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Dow Breaks Key Support Level

By Colin Twiggs
November 8, 2007 12:00 a.m. ET (4:00 p.m. AET)

In an attempt to make our newsletters more readable we will trial splitting the weekly coverage in two: gold, oil and forex on Tuesdays; the economy and interest rates on Thursdays. Please give us your feedback when we survey readers after a few weeks.

These extracts from my trading diary are for educational purposes and should not be interpreted as investment advice. Full terms and conditions can be found at Terms of Use.

Stock Markets

The Dow closed below support at 13500, signaling another secondary correction. The earlier failed breakout above 14000 is a bearish sign, warning that primary support at 12800 faces a stern test.

dow jones industrial average

The S&P 500 shows an almost identical pattern: breaking through the key 1500 support level and headed for a test of primary support at 1400.

spx

The FTSE 100 earlier closed below support at 6400, warning of a test of primary support at 6000.

ftse 100

While support at 5500 has so far held, the Shanghai Composite is below its trend channel, signaling a loss of momentum, and Twiggs Money Flow warns of distribution.

shanghai composite

The Australian All Ordinaries also warns of a secondary correction after breaking below the trend channel and (intra-day) penetrating support at 6600.

all ords





Financial Markets

The federal funds rate has fallen sharply below the target rate of 4.50%, warning that the Fed may have difficulty avoiding further rate cuts. The wide spread between commercial paper and treaury bills signals investors' continued mistrust of the financial markets.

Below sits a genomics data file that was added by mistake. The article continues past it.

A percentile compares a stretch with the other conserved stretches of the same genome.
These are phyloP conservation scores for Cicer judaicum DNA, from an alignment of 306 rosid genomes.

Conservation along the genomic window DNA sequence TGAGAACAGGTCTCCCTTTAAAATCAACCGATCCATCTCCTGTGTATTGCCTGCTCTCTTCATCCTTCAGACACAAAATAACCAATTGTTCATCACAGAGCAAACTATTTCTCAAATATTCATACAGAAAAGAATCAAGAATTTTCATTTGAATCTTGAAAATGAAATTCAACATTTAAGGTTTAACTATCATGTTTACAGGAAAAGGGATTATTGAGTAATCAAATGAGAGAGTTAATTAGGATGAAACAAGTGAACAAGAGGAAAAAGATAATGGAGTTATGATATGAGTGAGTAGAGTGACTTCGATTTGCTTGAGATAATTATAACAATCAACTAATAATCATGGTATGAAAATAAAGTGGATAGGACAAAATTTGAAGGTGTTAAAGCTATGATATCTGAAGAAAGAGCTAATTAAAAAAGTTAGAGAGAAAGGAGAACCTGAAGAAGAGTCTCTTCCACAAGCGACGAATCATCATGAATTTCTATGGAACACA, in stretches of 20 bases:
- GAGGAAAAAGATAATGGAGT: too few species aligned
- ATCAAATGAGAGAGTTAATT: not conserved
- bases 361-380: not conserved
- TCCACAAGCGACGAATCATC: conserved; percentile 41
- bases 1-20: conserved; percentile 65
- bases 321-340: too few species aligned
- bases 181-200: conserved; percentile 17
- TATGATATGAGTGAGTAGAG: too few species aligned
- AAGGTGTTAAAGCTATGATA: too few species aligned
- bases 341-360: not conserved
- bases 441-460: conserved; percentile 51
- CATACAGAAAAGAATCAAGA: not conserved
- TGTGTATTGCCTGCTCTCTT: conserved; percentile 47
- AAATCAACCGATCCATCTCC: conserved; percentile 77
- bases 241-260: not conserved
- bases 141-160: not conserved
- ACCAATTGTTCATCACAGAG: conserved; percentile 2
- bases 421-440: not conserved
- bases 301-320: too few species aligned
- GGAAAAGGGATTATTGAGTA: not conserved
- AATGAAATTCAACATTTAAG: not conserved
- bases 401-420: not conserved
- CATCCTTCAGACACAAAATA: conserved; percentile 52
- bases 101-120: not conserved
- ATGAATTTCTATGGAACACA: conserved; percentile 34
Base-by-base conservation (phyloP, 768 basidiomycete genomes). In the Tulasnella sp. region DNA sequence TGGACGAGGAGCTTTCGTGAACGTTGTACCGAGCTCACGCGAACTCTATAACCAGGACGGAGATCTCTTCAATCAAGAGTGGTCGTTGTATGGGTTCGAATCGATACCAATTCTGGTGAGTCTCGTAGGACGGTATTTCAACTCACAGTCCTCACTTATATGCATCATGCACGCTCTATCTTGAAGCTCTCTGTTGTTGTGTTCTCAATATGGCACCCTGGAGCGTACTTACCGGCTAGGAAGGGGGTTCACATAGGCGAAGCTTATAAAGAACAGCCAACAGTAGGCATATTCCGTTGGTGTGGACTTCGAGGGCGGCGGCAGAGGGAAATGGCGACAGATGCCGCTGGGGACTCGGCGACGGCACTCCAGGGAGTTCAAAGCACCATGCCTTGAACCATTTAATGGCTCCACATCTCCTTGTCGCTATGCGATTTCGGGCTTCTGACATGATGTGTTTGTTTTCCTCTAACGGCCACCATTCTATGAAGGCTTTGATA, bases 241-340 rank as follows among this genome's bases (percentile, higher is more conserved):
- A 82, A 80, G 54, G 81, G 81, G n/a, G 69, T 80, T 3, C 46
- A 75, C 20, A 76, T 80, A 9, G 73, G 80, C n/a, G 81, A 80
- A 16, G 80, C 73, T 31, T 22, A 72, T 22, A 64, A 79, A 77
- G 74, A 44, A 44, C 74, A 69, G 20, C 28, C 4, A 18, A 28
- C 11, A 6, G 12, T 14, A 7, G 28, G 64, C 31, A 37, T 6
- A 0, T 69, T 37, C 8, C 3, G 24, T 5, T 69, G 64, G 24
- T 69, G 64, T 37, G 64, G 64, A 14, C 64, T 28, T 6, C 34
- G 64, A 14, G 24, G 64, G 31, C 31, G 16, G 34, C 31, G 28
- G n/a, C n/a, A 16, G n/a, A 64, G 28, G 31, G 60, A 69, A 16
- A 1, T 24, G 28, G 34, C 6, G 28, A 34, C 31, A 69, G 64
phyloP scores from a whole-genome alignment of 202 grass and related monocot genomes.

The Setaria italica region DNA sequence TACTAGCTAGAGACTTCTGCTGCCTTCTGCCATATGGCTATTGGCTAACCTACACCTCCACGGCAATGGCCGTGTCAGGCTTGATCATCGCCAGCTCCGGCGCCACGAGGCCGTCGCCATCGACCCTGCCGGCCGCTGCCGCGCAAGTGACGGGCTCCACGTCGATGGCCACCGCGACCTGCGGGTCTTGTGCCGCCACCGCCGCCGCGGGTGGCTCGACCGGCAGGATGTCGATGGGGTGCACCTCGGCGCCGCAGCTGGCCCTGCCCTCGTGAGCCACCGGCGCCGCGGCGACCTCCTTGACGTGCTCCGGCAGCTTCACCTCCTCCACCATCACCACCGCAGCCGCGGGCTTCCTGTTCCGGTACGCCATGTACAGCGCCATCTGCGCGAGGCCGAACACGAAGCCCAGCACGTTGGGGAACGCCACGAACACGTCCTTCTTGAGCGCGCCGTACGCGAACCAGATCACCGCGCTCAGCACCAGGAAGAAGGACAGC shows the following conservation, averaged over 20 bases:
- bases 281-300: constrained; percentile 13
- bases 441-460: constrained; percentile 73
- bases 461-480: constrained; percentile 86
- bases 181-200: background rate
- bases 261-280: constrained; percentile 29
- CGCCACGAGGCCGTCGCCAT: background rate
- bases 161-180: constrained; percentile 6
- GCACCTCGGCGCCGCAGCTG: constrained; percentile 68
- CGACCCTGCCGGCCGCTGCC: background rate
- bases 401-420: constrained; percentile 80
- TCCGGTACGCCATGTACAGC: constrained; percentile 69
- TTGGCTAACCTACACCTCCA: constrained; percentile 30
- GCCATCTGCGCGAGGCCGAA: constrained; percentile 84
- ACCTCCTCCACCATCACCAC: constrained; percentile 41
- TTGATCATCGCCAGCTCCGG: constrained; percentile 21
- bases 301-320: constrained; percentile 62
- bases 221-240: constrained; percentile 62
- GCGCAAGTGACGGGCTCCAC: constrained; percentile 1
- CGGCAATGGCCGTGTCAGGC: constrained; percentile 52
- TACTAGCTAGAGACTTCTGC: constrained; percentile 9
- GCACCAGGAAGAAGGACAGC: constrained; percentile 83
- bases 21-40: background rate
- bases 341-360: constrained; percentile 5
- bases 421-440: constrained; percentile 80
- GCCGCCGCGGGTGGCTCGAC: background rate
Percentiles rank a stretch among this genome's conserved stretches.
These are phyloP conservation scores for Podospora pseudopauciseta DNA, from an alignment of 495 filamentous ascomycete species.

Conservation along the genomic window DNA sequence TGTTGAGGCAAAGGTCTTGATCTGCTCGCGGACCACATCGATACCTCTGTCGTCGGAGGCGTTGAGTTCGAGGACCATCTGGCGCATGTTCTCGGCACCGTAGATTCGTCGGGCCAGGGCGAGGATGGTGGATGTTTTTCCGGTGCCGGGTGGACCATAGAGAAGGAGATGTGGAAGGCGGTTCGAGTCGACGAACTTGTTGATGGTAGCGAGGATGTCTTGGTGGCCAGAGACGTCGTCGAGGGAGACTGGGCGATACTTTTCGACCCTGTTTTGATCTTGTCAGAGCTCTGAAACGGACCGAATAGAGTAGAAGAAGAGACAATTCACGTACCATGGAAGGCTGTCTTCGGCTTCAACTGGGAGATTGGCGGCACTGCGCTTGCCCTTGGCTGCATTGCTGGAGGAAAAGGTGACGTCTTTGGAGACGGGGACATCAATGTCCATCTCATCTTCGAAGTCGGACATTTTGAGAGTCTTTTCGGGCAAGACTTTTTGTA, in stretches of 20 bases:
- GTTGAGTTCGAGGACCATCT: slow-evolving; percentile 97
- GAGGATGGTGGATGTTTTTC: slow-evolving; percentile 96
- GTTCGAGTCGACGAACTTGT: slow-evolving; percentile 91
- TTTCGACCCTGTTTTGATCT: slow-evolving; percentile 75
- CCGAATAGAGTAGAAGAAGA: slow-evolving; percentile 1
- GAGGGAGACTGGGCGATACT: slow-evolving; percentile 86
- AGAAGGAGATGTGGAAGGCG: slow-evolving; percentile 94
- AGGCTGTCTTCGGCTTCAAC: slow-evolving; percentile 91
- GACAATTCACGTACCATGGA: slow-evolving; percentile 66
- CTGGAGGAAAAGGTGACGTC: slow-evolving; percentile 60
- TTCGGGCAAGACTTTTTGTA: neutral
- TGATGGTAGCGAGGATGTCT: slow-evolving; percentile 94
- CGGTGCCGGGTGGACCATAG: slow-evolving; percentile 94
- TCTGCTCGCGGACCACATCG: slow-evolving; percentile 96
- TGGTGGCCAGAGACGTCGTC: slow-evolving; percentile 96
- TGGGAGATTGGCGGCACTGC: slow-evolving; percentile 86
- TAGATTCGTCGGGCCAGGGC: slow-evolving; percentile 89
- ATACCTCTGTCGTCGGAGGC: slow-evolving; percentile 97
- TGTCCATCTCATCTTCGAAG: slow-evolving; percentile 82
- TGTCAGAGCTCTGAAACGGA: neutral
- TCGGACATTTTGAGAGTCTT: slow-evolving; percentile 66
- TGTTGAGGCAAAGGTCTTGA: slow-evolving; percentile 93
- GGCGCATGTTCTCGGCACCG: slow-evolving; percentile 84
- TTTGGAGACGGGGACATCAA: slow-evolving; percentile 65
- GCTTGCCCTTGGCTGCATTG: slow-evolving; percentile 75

gdp growth by sector






The Yield Curve

Ten year treasury yields have broken through support at 4.50%, signaling that the super-cycle down-trend in long bond yields is intact.

The yield differential is above zero, but for all the wrong reasons: low short-term yields are due the flight from financial markets.

10 year treasury yields and yield differential with 3 month treasury bills





Jonathan Wright's recession prediction model indicates the probability of a recession in the next four quaters has fallen to a low 17 percent. The model is based on the nominal level of the fed funds rate and the yield differential between 10-year and 3-month treasuries. As such it fairly accurately predicts a decline in the availability of credit caused by a narrowing of bank interest margins. However, it will not reflect a decline in availability of credit caused by other factors, such as a collapse of the commercial paper market. Not all recessions are atypical, as I pointed out earlier. While the model remains a useful tool, I believe that it underestimates the risk of recession in the present environment.

wright's recession prediction model





Bank Credit & Consumer Credit

A sharp fall in consumer credit growth would be the final nail in the coffin (#1 and #2 indicate previous occurrences where this signal has failed), but CC has been growing at a relatively low level of 5.0% for some time.

consumer credit growth

Consumer credit growth may have been low, but most of us are aware of what has been happening with real estate lending. Even the consistent 10 per cent growth in overall bank credit over the last two years does not tell the full story.

bank credit growth

If we take commercial paper into account, annual credit growth was closer to 12 per cent throughout 2006. We can see the start of a down-trend in mid-2007 and further falls would indicate that the housing market contagion is spreading to other parts of the economy.

bank and cp credit growth



If a nation expects to be ignorant and free, it expects what never was
and never will be.

~ Thomas Jefferson

To understand my approach, please read Technical Analysis & Predictions in About The Trading Diary.



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